Any further queries please contact

Clinical / Practical / Lab based teaching


If this activity cannot be transferred online but enough of the activity has taken place for students to be assessed on the learning outcomes for this activity, then the students should be assessed. Check with your Faculty technology team for current advice and guidance.

If it is not possible to assess the learning outcomes based on activity that has already taken place, then the recommendations are:

  • Establish if it is possible to demonstrate achievement of the learning outcomes by alternative methods
  • Re-schedule the activity

If you need further information about these activities, please contact your Faculty Learning Technology Team.

Keeping students informed about their learning activities

This section contains some guidance for communicating with your students via Blackboard.

  • Let students know your virtual office hours, add them to your Blackboard site and as an announcement.
  • Use Blackboard announcements to keep students up-to-date and to help manage expectations.
  • Use discussion boards to promote dialogue and allow students to sign up for email alerts of new discussions by ensuring ‘subscription’ is enabled. Also, it’s a good idea to subscribe yourself so that you know when new posts are added. Don’t forget to inform your learners how often you will be checking into the discussions.
  • Upload additional materials and online activities as an alternative to practical activities – provide specific guidance about what you want your learners to focus upon such as providing a set of questions that they should be addressing whilst reading/watching a video.
  • Use Bb Collaborate for real-time teaching activities
  • Other activities such as lectures, seminars and formative work can be flipped (giving the materials ahead of any session), allowing students to access at their convenience. Equivalent student experience is what you need to aim for, not a direct replacement of the face to face activity.
  • Tests and quizzes can be helpful formative assessment tools
  • Concentrate on covering your Learning Outcomes and assessments for the module. Just communicate with your students so they know when the online material will be there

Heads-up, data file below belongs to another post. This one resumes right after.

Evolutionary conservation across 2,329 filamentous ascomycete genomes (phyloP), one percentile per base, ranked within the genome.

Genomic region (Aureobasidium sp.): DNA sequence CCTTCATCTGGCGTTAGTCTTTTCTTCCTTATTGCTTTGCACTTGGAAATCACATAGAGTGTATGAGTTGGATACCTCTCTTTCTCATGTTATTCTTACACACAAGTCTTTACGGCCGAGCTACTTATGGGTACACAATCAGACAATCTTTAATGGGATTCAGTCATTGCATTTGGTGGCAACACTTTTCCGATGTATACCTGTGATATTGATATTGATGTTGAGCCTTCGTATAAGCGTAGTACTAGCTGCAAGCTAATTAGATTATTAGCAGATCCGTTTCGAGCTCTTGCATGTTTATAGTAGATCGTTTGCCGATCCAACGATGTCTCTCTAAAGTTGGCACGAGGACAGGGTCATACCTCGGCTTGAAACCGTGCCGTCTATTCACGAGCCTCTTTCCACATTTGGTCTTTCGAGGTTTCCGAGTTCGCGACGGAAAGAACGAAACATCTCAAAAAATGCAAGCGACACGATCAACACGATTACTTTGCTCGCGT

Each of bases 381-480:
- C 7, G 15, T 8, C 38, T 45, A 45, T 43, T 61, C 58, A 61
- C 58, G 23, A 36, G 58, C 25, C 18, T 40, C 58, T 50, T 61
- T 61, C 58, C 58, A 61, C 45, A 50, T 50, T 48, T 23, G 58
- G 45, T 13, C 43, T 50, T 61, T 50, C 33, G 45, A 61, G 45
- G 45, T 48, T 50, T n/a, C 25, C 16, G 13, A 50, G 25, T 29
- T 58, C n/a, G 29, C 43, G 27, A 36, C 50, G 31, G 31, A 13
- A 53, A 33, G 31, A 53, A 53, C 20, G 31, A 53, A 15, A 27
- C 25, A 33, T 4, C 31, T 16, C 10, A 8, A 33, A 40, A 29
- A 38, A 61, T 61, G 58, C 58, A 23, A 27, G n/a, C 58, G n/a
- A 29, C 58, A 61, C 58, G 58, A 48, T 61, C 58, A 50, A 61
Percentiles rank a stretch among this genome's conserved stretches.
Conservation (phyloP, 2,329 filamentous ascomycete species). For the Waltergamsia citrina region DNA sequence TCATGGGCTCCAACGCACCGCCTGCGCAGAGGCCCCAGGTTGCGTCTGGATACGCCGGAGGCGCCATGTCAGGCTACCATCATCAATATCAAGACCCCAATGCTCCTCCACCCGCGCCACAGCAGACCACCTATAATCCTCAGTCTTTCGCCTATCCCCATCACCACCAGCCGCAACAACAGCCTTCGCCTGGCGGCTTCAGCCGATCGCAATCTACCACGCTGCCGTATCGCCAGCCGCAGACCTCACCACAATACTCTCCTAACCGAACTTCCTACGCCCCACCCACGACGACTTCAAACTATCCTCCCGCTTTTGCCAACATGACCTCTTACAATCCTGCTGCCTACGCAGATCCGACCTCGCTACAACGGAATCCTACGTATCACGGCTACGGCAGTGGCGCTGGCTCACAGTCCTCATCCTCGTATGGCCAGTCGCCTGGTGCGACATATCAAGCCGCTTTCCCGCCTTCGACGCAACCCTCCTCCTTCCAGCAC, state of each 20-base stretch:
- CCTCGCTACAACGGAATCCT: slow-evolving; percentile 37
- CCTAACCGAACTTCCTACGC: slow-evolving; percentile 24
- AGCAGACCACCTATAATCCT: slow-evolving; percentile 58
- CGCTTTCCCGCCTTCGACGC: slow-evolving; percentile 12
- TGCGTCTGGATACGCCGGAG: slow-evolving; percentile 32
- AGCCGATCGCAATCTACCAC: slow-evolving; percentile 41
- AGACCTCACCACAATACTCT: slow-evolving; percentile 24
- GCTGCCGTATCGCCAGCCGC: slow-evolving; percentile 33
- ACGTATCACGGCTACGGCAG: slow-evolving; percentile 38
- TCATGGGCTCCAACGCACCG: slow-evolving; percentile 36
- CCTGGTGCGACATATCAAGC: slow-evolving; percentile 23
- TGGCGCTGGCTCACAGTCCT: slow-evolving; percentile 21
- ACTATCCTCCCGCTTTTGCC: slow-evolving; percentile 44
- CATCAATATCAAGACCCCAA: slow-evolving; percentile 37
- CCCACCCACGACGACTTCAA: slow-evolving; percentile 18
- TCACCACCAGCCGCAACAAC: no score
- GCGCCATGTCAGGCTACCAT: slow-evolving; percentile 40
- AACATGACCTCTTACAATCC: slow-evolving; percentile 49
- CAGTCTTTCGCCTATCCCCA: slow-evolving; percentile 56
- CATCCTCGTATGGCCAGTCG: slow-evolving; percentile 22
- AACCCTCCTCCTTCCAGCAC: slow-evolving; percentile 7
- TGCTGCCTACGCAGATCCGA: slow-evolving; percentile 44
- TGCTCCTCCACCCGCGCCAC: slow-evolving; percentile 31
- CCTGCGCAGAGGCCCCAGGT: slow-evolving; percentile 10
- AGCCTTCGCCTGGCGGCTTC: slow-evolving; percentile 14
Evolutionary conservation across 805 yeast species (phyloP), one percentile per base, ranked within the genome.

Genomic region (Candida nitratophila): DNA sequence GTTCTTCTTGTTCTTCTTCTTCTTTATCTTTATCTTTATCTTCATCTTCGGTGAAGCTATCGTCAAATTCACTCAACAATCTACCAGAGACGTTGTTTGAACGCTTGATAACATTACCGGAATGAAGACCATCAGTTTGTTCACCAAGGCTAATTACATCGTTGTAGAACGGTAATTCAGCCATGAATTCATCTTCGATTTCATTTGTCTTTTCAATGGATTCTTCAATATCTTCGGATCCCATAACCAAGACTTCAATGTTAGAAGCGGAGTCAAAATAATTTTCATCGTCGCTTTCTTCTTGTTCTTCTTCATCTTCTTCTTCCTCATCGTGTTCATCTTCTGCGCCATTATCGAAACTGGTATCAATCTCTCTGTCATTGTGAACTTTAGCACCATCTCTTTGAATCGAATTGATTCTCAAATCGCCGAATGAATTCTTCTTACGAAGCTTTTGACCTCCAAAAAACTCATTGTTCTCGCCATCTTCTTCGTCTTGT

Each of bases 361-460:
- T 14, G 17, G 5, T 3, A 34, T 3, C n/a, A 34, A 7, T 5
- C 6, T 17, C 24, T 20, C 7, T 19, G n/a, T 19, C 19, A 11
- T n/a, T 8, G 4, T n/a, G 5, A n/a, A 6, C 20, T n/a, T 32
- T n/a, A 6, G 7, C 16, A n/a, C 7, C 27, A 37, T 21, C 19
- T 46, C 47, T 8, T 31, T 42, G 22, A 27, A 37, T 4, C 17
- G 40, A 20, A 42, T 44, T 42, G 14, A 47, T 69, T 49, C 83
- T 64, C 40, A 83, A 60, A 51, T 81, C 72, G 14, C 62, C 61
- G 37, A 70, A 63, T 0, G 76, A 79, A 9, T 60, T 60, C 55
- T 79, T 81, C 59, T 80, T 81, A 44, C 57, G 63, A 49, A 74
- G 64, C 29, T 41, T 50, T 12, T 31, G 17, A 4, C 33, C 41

Tips for students

Many students will be new to online learning or not used to working online in such a long-term fashion. Here are some simple bits of guidance for them:

  • Be Patient: The switch to online teaching and learning has been a last-minute response to an unprecedented event. This will take time to develop and build.
  • Embrace Online: This will become a more and more common learning environment in the future, so this is a great opportunity to build skills needed to succeed.
  • Develop your communication skills. You will communicate in various formats (e-mail, discussion boards, online seminars for e.g.) Be professional but don’t be afraid to show you are human and let your personality show through.
  • Stick to a routine: Find a time management technique that works for you. Set up a daily, weekly and monthly schedule to manage the deadlines
  • Get connected. Communicate with course mates via a medium that suits you all for offline chatting. Set up smaller virtual study groups. If your course has discussion boards or forums embrace them. They are a great way to discuss with peers.
  • Be patient with technical issues and use the right channels to get answers.
  • Online learning communities can be as rich, supportive and exciting as on campus learning, but you need to take an active role and contribute.

Other activities not listed here and any further enquiries

We appreciate that there are other types of teaching activity that take place.  This guide has been produced to try and provide the most straight-forward options for the most common types.

If you have queries or concerns about using technologies for learning and teaching, you can contact any of the following: